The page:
- Date published:
8:54 am, May 28th, 2015 - 102 comments
Categories: Abuse of power, capitalism, corruption, Economy, exports, farming, farming, International, Minister for International Embarrassment, national, overseas investment, Politics, same old national, the praiseworthy and the pitiful, you couldn't make this shit up - Tags: murray mccully
Murray McCully used to be a feared operator. Dubbed “the black prince” his wielding of the dark arts of politics created awe in the minds of those who admire that sorts of thing.
More recently he has become a major embarrassment. His handling of the MFAT restructure was shambolic and he was only saved by persuading former head John Allen to fall on his sword and take the blame. His handling of issues concerning the Malaysian Diplomat and the attack on Tania Billigsley should have persuaded anyone beyond any doubt that he is not fit to hold office.
His latest escapade involves paying large amounts of money (up to $11m) to a Saudi businessman to settle a legal dispute that did not exist and which is probably, at least in New Zealand, statute barred.
He tried to defend himself yesterday in Parliament. As words cannot adequately describe how awful he was I thought it best to include the video.
David Parker was trying to get McCully to confirm how much money had been paid to the Saudi businessman to settle the long running dispute. McCully claimed that actions of the fifth Labour Government had exposed New Zealand to potential liability of up to $30 million. The actions were the stopping of the live export of sheep, a policy decision made after 4,000 sheep died on a ship bound for Saudi Arabia and apparently subsequent discussions which led him to believe that the ban would have been dropped. National renewed the ban in 2010.
Words used by others to describe the transaction included “bribe” and “corrupt”. The payment appears to have been made to persuade an influential individual to support New Zealand’s proposed free trade agreement with Saudi Arabia.
Parliament reached peak cray with the following interchange:
Hon David Parker : Can the Minister point to any other example where the New Zealand Government has ever paid millions of dollars to an overseas businessman in order to advance a free-trade agreement?
Hon MURRAY McCULLY : I cannot point to any such example, because I do not think New Zealanders had a Government as stupid and dishonest as the Government that Mr Parker was a member of.
Seven years after its demise the fifth Labour Government is still being blamed for all of the country’s woes.
McCully was questioned this morning on Morning Report about the payment.
Guyon Espiner did a good job and McCully was absolutely dreadful.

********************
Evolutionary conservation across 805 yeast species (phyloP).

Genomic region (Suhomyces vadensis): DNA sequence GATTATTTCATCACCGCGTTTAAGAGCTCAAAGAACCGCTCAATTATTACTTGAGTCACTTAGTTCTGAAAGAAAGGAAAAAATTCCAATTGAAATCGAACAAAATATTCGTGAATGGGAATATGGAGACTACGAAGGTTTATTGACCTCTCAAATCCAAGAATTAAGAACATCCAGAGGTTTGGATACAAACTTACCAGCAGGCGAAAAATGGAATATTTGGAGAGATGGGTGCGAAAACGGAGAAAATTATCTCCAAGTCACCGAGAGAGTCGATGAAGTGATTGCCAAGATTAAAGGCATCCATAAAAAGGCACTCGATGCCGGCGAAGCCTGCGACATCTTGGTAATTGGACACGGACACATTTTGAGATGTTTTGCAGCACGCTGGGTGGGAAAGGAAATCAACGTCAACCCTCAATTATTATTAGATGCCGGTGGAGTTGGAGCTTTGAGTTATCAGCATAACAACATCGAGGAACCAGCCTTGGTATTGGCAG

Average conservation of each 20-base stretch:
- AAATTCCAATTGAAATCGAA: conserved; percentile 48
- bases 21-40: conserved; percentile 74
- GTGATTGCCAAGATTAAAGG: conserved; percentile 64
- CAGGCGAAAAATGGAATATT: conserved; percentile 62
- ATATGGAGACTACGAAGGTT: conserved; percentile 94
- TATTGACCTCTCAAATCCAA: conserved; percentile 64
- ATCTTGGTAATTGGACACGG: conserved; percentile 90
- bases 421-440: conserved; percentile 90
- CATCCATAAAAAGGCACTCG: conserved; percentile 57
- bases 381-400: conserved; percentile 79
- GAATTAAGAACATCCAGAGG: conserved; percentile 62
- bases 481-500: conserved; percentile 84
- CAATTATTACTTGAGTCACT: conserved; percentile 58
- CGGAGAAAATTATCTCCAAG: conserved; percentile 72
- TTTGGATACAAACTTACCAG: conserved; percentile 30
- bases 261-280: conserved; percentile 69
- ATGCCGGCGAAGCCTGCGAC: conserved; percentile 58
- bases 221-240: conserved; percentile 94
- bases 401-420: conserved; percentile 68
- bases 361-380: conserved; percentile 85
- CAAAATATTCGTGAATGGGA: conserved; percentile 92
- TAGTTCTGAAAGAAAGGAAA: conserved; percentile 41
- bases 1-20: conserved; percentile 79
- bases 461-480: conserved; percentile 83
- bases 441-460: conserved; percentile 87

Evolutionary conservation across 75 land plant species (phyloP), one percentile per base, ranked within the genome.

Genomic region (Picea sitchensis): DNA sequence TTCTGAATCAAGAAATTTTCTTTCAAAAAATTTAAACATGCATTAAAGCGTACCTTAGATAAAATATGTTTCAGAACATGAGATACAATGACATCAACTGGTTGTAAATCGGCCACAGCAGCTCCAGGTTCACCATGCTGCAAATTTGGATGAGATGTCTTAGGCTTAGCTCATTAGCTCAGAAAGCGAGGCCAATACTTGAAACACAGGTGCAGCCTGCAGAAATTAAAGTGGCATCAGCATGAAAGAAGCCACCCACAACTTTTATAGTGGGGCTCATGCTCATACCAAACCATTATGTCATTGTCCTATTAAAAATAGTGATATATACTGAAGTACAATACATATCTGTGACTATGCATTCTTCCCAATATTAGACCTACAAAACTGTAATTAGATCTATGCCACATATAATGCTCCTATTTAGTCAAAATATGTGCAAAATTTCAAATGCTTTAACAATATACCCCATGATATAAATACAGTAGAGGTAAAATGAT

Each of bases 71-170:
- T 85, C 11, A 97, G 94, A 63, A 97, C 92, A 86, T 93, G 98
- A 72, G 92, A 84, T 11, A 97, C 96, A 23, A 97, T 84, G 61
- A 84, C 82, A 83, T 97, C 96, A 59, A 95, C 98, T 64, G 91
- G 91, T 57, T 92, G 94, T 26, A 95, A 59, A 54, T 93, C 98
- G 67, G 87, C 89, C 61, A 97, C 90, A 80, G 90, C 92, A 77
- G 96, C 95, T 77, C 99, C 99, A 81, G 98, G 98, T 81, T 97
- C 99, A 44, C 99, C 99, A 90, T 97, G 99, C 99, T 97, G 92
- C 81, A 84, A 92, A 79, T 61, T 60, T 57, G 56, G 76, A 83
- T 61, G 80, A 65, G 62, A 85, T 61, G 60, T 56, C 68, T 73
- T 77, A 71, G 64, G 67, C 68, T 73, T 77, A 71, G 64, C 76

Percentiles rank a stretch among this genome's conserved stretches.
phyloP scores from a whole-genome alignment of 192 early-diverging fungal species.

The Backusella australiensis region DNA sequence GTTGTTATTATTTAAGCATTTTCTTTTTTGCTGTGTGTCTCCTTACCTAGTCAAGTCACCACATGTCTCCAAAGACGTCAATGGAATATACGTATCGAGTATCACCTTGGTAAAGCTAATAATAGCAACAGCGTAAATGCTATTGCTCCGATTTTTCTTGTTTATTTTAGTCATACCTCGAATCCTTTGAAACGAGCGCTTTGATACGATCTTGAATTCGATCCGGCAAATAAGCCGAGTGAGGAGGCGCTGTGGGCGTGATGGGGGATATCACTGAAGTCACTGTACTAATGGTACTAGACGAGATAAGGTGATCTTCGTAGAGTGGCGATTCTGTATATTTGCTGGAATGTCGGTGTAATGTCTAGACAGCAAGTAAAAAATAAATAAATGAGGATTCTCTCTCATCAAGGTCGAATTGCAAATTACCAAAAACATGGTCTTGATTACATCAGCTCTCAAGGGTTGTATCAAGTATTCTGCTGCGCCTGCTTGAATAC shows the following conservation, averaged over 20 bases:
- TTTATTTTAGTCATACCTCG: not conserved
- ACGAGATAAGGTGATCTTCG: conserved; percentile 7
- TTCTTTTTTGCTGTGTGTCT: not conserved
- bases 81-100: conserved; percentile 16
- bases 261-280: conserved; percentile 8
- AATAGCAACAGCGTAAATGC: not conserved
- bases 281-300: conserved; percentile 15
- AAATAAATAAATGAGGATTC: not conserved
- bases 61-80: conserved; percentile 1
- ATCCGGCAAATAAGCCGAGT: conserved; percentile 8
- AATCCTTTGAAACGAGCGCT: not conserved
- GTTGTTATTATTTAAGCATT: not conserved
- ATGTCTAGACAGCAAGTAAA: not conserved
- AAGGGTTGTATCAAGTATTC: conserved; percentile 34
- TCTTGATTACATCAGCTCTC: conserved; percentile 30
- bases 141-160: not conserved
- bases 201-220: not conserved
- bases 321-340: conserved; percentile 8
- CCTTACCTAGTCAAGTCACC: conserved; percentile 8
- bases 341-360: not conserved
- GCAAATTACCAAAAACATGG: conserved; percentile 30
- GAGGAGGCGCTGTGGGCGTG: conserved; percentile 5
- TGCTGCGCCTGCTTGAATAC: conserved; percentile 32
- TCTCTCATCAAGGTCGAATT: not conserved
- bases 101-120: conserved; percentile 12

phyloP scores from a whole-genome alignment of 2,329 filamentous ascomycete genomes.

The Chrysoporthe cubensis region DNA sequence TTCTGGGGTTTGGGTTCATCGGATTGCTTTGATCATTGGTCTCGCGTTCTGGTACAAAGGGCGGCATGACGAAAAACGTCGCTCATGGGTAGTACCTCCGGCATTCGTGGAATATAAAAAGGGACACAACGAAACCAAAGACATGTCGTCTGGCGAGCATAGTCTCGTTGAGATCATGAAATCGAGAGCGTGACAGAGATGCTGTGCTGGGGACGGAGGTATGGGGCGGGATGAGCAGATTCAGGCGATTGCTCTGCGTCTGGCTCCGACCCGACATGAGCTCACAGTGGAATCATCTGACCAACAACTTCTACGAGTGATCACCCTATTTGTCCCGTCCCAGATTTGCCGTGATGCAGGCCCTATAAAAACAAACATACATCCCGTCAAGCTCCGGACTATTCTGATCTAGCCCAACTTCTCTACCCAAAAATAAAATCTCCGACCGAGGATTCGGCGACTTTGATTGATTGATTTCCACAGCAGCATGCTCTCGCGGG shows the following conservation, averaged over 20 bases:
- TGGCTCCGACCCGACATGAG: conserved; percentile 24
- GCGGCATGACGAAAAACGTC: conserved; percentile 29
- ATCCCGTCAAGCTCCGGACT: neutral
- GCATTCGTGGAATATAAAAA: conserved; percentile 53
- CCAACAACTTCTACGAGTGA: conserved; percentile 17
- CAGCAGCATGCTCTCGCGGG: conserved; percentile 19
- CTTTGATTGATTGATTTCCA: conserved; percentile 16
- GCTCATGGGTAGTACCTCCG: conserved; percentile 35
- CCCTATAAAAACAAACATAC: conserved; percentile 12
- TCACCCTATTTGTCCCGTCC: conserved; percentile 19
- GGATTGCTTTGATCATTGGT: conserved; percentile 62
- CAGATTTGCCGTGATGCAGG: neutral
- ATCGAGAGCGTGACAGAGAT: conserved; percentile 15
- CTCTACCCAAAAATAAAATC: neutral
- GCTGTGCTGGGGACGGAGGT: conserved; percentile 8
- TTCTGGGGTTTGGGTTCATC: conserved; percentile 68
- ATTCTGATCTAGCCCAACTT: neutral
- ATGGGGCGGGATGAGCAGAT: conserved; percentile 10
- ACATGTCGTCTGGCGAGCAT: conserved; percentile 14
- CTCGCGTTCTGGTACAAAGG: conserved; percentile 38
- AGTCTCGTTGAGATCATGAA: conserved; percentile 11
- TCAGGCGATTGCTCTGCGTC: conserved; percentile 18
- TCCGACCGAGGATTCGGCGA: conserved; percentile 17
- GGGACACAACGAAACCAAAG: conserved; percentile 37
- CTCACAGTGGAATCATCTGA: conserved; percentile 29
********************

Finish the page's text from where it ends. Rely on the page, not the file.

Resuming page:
He said that there was “an active misleading of the individuals who had invested over that period which would have led them that had they continued to invest they would have been able to export live sheep for slaughter to Saudi Arabia.” Mistake number one. A Minister of the Crown should never ever publicly agree with someone who apparently wants to sue the Crown about the basis of their claim.
McCully was asked if New Zealand would have lost the Court case, if one had ever been filed. McCully answered another question and talked about a claim of up to $30 million dollars. He was asked if NZ Inc had actually paid compensation. McCully then again answered another question.
Then Espiner asked a Zinger. He asked if a liability waiver had been obtained so that there would be no prospect of New Zealand being sued. McCully blustered and said that he was not going to get into the detail. He eventually came up with the response that the Government was satisfied that it had met that objective. The Government being satisfied it will not be sued is not the same as the businessman accepting the payment in full and final settlement of his claim. Either the waiver exists or it does not. Saying that you are confident you will not be sued suggests to me that a cast iron waiver had not been obtained.
I received the distinct impression McCully’s nose was attempting to grow during the interview.
Whatever the background the distinct impression is that New Zealand money has been paid to an individual not to settle a non existent legal dispute but to curry favour so that the Gulf Free Trade Agreement is signed. There is an unparliamentary word for this sort of behaviour.
Update: Maybe there was the threat of legal action but because of actions taken by National, not Labour. From Dimpost (h/t Sacha):
When you pay someone to be quiet so you can get what you want it's called a bribe. #HushMoney
— David Shearer (@DavidShearerMP) May 27, 2015
@danylmc @MatthewHootonNZ Plenty more to come out. See Question Time today. I'm not there as I am in Auckland talking, consulting, engaging
— Andrew Little (@AndrewLittleMP) May 27, 2015